Floods & Job Interviews
August 5, 2017
The first week was spent unpacking and getting settled in. I had an interview with District Donuts, Sliders and Brews which went very well and turned into a second interview, then a working interview along with two phone interviews they had held before the move.
The working interview was a two-hour session scheduled at 6 pm. It began to rain heavily early in the day and our landlords called to tell us we should pull our cars onto the sidewalk. I left for the interview at 5:30, with an estimated 11 minute drive time. The roads out of our neighborhood were flooded down to one lane and I followed traffic towards the highway, where the water had covered half of the “on-ramp.” A minivan had tried unsuccessfully to get on through the flood water, I assume in an effort to get home to his stick-figure family. The fire department was there and was rerouting traffic back the way we had come.
I turned around and searched for alternate routes to the donut shop. Eventually, I ended up driving through flooded, back roads following a car about my size.
We went slowly, skirting smaller stalled cars and guessing whether or not we’d make it to the next cross street. The roads here are full of potholes, dips and jagged fissures in the pavement. Once everything is under water, you basically have to cross your fingers that your front wheel doesn’t find one of those holes. At one point I could feel my back wheels spinning in the water which propelled me forward and I felt like I was in the movie Chitty Chitty Bang Bang.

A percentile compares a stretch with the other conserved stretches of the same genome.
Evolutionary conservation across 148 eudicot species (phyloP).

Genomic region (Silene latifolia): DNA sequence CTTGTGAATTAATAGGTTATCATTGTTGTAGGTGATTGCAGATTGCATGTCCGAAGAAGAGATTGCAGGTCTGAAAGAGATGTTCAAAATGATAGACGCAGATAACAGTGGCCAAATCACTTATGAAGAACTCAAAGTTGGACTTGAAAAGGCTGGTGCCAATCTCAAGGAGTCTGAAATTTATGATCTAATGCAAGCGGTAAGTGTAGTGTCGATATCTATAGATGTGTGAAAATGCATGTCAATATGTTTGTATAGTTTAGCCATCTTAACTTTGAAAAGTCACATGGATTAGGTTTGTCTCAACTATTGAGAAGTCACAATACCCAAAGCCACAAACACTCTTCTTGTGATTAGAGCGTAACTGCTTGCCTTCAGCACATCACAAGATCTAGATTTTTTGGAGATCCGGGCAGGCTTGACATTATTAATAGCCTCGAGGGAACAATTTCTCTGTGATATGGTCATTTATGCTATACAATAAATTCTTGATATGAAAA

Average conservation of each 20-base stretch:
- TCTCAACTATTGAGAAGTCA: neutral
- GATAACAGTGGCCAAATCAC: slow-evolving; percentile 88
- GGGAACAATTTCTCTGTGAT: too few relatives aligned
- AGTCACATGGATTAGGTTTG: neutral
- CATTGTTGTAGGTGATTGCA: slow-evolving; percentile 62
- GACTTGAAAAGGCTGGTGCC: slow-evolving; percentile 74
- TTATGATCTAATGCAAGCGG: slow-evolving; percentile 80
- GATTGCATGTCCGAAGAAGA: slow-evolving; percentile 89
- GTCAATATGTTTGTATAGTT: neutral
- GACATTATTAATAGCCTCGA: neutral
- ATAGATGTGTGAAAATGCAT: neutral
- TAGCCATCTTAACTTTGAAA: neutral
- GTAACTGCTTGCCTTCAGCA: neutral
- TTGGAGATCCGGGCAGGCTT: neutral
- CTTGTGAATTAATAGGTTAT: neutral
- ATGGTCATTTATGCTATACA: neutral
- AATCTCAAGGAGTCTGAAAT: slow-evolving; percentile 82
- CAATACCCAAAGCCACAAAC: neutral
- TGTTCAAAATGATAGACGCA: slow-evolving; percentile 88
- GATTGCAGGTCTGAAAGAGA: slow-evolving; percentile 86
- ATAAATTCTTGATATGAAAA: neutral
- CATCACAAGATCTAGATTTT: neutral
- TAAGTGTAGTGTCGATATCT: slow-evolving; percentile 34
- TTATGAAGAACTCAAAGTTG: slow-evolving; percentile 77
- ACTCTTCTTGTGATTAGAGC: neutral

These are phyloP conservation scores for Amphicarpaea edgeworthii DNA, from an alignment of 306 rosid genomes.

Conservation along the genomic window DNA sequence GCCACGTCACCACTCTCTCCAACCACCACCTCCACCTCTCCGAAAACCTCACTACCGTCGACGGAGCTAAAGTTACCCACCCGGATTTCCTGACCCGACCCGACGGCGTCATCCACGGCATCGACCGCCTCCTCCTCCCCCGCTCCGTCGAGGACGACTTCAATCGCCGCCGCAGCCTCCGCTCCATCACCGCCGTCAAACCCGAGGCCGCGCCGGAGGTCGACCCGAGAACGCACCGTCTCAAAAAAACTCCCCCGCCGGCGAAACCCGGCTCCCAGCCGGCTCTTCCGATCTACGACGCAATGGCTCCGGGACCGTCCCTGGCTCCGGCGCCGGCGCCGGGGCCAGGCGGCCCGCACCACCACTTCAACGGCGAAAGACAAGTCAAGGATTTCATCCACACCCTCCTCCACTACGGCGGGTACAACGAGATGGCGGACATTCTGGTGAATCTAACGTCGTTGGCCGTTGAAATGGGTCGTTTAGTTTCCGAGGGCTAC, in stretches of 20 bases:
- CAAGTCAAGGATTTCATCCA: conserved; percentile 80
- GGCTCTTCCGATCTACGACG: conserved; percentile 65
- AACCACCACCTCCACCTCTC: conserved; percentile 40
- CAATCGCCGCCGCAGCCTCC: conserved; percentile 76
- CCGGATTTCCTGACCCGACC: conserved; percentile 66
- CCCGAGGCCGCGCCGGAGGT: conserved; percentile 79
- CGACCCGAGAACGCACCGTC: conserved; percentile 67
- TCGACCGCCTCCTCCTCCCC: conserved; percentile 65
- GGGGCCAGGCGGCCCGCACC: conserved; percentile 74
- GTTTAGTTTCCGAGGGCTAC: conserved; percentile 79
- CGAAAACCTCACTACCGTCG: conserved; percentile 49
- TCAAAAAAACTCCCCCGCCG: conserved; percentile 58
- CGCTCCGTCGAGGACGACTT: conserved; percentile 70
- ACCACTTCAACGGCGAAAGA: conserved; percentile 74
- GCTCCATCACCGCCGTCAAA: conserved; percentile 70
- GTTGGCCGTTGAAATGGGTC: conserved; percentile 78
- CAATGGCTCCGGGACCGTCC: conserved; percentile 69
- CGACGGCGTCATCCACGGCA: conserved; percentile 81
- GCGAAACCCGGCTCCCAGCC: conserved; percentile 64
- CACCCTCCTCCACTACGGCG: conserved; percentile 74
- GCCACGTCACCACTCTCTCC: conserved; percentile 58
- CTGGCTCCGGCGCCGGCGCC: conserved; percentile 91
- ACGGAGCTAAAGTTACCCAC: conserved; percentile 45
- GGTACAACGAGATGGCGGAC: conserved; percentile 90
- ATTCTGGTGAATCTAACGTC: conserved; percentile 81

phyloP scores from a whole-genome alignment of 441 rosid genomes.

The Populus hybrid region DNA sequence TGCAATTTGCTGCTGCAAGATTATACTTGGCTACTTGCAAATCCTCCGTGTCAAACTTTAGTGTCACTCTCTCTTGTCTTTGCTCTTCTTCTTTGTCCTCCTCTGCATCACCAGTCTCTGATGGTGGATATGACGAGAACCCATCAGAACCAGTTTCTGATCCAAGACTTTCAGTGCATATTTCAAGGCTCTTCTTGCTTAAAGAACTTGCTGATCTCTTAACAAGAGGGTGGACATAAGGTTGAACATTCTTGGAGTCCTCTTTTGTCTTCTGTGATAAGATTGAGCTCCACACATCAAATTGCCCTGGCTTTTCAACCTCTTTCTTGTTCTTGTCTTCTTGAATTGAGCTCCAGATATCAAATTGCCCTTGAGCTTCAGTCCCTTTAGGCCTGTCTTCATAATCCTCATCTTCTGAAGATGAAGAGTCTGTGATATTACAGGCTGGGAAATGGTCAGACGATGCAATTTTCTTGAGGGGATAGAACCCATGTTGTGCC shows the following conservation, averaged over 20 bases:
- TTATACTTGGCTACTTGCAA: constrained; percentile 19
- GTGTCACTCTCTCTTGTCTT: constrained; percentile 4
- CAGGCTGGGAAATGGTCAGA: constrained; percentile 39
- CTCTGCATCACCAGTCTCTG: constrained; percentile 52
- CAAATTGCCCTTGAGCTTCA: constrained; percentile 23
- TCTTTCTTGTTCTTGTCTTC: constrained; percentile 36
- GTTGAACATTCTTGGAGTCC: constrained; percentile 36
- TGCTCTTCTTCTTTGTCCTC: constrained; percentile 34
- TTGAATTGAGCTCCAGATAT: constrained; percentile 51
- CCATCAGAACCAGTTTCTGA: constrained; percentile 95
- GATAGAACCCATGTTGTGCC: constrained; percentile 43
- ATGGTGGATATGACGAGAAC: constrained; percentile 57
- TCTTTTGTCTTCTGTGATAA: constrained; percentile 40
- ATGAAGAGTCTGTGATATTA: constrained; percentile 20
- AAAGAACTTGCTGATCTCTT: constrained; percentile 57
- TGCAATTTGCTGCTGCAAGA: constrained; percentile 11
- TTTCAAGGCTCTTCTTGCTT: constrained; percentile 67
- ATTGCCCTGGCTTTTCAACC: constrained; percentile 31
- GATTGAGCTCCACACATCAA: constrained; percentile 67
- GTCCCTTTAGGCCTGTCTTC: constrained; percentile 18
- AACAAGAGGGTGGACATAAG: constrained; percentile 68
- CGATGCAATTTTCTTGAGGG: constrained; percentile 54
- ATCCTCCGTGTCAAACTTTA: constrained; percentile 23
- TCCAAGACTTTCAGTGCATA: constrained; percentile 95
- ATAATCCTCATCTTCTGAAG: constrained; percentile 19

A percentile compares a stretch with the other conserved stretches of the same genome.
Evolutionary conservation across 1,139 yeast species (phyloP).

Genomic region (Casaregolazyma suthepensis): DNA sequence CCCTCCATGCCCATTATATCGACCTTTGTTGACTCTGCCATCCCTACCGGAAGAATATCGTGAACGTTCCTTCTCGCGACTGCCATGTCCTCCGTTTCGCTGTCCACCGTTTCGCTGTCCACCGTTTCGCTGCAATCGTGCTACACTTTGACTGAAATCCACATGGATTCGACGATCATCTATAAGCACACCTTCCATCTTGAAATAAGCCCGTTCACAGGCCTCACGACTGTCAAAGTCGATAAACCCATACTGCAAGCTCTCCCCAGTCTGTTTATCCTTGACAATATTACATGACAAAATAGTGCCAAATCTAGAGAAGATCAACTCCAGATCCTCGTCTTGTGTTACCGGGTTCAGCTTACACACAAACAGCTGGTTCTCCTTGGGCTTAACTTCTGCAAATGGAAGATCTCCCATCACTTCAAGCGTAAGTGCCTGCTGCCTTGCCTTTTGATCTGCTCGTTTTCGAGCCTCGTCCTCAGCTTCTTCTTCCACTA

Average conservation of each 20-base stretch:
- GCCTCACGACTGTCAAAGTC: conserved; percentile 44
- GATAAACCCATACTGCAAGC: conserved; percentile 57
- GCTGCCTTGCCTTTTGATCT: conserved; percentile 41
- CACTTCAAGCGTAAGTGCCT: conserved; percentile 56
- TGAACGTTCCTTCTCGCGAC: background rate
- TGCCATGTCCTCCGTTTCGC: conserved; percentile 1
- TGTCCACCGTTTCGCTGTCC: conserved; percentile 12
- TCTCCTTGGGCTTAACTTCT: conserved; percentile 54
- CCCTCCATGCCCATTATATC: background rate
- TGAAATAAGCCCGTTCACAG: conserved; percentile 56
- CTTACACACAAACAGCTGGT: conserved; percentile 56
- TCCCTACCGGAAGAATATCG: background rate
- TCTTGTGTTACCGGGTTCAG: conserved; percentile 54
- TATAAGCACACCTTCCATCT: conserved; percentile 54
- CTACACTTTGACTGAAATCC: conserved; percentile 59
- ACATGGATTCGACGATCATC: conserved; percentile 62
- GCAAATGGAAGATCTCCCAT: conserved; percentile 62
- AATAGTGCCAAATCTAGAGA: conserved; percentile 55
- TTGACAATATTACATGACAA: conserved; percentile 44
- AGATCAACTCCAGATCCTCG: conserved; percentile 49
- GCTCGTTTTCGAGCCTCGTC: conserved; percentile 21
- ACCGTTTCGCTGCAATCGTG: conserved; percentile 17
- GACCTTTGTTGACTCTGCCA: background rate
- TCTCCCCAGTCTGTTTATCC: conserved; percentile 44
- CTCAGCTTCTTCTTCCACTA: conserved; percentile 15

However, instead of taking flight during the deepest section, my car started shaking violently, then the battery and engine light came on and it died. I cranked the key and revved it hard willing it to start. By some miracle, it did and proceeded to shake and squeak for the next few blocks where, fortunately, the ground was higher and the water had resided. I arrived at the shop at 6:02 pm, pulling my car up onto the huge medians in the middle of the road. I now know these are called “neutral ground” and were built for that very purpose.
Photo by Walter Jacobsen Taken during the flood of August 5th, 2017 Read more about this kayaker here.
I worked my two hours watching out the foggy glass windows as a man kayaked down his flooded subdivision, although not quite as rugged as the gentleman in the picture. I drank coffee, fetched donuts and left at the end of the shift to be completely soaked on my walk back to the car, by an inattentive truck driver speeding through a puddle. But the car started and the water had receded enough that I made it home without incident, feeling very much like I was now a part of New Orleans.
Fortunately, after all the mundane, corporate procedures and the flood, District offered me a job. I took it being pleased with the prospect of no longer being on the job hunt.
To Be Continued…